USF Psychology Sensation and Perception Paper


Question 1: Description

Please reference the course modules and textbook content, and answer the following two sets of questions:

As demonstrated by our visual systems, we do not have direct perception of reality, of what is out there in our world, much less any kind of absolute reality. Given this situation, what are the philosophical, psychological, and scientific implications for our inability, as humans, to have direct perception of reality?

What are the psychological and behavioral implications of the fact that most of what we perceive is beyond our conscious awareness?

  1. Purpose
  2. The purpose of this assignment is to apply what you’ve learned about the nature of sensation and the human senses, investigate the difference between sensation and perception, and explore the basic mechanisms underlying the senses.

Question 2: Seeing with Our Brain Description 

Discuss the idea that “we do not see with our eyes; we see with our brain.” How does this idea exemplify the link between the processes of perception and sensation? Please provide an example of how our brain can “see.”

Analyze where sensation begins and how this process impacts our perception of reality.

Peer 1:

Answer1: It is true that “we do not see with our eyes; we see with our brain.” The ability to see the world is provided by the process of perception, which is coordinated in our brain. According to Gerrig, the perception is “the process of apprehending objects and events in the environment—to sense them, understand them, recognize and label them, and prepare to react to them.” The process of perception consists of three stages: sensation, perceptual organization, and identification (or recognition) of objects. Thus, the sensation, which is provided by our sensory organs, is only the first part of the complex process of perception. During the sensation, the external stimuli (light waves) contact the sensory receptors in our eyes, which produce neural impulses that transport these experiences inside the cells in the brain. Further, during the process of perceptual organization, the brain integrates this information with prior knowledge of the world to create its internal representation. Thus, our brain organized the information about an object to estimate its size, shape, movement, distance, etc.   The processes of identification and recognition is the stage of understanding of an object. At this stage, we realize what does the object look like, what is it, what’s its function, etc. All these processes are very fast, effortless and require very little conscious. This is how our brain can “see.” The work, which the brain does, shows its plasticity and the ability to learn. Every perception is a new lesson for our brain; this information will be used for the next activities. Very interesting example about how our brain can see and can learn was provided in a module content. A 13-year old girl, who was blind from her birth, had the operation which was supposed to restore her vision. This type of surgery was successful for the other patients, but unfortunately could not restore the vision of the girl in full. Even though her eyes became healthy, her brain hadn’t enough knowledge for the normal perception of the visual information. This example shows how important our brain is in the process of vision, and also that there are critical periods of development when our brain “learns” to see.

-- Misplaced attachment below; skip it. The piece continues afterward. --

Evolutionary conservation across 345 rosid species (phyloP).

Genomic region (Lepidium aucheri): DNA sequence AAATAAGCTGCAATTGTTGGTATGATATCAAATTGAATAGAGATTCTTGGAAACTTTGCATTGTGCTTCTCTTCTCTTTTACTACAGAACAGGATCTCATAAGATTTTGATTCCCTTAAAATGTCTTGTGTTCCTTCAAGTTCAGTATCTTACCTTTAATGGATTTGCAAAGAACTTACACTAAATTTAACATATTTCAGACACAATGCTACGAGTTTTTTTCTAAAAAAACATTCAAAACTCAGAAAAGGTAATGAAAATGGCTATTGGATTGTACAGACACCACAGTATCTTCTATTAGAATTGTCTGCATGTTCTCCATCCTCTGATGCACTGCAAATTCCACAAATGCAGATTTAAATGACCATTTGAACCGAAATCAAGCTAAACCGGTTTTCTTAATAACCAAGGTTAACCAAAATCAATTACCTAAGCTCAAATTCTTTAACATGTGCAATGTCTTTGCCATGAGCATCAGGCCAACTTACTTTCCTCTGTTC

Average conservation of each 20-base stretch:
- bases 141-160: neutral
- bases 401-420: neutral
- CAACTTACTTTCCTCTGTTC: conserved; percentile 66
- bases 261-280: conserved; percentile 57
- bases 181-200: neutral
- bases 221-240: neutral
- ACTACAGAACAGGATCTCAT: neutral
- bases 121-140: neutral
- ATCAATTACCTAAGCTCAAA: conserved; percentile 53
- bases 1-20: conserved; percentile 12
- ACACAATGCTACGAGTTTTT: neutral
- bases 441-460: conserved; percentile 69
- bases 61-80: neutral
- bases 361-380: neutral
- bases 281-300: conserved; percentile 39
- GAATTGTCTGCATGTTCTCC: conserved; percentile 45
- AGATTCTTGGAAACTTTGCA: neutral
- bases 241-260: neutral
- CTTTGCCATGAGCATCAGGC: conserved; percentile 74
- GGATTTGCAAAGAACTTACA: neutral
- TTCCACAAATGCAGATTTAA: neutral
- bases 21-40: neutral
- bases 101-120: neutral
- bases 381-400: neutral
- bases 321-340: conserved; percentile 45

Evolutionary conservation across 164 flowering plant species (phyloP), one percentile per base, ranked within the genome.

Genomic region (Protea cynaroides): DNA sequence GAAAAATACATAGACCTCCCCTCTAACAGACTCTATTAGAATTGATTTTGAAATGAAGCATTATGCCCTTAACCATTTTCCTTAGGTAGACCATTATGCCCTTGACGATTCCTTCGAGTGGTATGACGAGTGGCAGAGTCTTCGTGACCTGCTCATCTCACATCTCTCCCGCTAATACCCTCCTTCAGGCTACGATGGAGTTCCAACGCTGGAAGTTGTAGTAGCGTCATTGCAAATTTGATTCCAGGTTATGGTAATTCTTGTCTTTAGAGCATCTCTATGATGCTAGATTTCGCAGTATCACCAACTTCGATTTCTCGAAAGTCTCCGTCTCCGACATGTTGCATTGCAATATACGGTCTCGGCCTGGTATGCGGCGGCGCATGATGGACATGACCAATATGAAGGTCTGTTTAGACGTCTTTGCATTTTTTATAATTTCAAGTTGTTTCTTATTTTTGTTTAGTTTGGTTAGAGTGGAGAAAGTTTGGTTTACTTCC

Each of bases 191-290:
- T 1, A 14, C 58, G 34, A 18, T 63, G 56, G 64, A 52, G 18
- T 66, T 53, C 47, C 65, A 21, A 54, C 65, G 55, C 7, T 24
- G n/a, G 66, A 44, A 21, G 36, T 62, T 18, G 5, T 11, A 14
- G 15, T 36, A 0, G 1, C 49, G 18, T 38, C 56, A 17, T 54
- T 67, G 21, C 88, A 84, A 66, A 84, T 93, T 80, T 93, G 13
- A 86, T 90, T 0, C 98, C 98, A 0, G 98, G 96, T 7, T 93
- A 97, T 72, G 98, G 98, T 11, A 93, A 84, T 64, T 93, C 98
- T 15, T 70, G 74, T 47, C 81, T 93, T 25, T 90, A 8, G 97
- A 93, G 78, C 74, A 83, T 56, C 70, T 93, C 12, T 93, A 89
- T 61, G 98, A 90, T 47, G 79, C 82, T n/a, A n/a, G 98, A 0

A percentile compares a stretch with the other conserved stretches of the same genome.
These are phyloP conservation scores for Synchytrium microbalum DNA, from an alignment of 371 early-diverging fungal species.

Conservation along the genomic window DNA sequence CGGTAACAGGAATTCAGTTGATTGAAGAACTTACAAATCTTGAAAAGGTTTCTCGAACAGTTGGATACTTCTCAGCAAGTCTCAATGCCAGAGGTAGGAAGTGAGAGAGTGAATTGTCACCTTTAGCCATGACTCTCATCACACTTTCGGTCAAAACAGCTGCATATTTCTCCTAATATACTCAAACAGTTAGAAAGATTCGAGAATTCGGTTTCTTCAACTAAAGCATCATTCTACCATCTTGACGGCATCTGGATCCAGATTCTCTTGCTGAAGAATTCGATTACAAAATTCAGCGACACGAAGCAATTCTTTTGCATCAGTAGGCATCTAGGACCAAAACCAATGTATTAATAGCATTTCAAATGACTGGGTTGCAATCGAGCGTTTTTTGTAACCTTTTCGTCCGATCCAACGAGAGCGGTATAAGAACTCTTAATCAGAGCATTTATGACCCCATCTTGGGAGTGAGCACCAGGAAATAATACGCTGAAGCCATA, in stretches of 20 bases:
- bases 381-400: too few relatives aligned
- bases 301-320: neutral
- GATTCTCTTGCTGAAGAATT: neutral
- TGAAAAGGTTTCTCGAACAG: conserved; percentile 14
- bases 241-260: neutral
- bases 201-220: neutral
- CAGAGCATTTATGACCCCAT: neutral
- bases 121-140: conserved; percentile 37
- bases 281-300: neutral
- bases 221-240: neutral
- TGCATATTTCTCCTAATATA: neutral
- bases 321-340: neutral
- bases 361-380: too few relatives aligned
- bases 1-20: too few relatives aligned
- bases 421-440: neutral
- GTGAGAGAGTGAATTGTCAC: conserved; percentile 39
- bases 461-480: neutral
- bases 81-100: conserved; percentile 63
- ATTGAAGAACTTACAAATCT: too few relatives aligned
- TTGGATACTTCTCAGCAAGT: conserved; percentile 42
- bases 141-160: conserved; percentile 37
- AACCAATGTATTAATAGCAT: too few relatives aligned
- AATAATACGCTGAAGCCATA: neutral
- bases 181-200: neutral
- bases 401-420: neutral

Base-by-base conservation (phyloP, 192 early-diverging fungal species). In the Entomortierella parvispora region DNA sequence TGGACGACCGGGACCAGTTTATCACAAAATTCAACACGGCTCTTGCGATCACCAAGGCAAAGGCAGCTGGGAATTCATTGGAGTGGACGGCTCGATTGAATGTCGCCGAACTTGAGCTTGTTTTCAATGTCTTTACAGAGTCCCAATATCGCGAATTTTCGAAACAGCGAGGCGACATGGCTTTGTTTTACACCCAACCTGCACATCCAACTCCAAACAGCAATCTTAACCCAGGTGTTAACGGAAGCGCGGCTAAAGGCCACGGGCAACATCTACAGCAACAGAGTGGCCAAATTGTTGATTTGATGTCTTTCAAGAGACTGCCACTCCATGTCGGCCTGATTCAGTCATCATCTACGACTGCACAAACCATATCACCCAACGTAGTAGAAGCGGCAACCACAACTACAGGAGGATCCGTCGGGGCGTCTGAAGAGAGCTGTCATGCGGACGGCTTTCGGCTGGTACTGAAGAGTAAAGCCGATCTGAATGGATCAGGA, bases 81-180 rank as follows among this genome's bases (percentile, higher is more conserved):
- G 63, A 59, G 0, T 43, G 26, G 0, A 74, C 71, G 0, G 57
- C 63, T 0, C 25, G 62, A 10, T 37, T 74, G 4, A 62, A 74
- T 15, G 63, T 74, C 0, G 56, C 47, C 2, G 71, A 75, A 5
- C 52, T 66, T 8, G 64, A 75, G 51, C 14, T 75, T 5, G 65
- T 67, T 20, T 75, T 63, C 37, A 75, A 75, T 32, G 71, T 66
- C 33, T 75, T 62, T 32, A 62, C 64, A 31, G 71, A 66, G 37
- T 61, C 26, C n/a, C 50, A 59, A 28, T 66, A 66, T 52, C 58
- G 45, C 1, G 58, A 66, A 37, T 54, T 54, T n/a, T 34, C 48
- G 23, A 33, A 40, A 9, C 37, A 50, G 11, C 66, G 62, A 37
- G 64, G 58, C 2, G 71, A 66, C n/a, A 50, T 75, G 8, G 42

Answer 2: Our eyes allow us to see things in the world, the light (stimulus) casts into the cornea, passing through the anterior chamber and pupil, opening in the opaque iris, being focused by the lens, traveling through the vitreous humor, and eventually striking the retina. The processes above are all happening in our eyeballs. However, what we see with our eyes will ultimately deliver the signals or information through our nervous system to the visual cortex in our brains. After the brain gathers all the information receives by the sensory receptor, it would start the process of perceptual organization, then finally forms a reasonable perception of us. Because the perception is completed and told by our brains, the so-called “seeing with eyes” is simply a biological receiving action through the sensory receptor. What we see (with our eyes) is not what we actually see, for our eyes are only responsible for receiving light from the visual world, and the brain processes the images, actions, and everything we see in the visual world, providing perception to us and letting us understand and feel a certain object or view. One example I believe can easily help explain that we see things with our brain rather than our eyes is prosopagnosia (face blindness). The patients who suffer from prosopagnosia can only see people’s faces but are unable to recognize and remember whose faces are whose, this is because some parts of the brain that deal with visual perception go wrong, which leads to the patient couldn’t recognize and remember certain faces. Without any damage to the eyes, the prosopagnosia patient still has difficulty recognizing different faces, this also indicates that we are seeing with our brain, not our eyes. 

USF Psychology Sensation and Perception Paper

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USF Psychology Sensation and Perception Paper


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USF Psychology Sensation and Perception Paper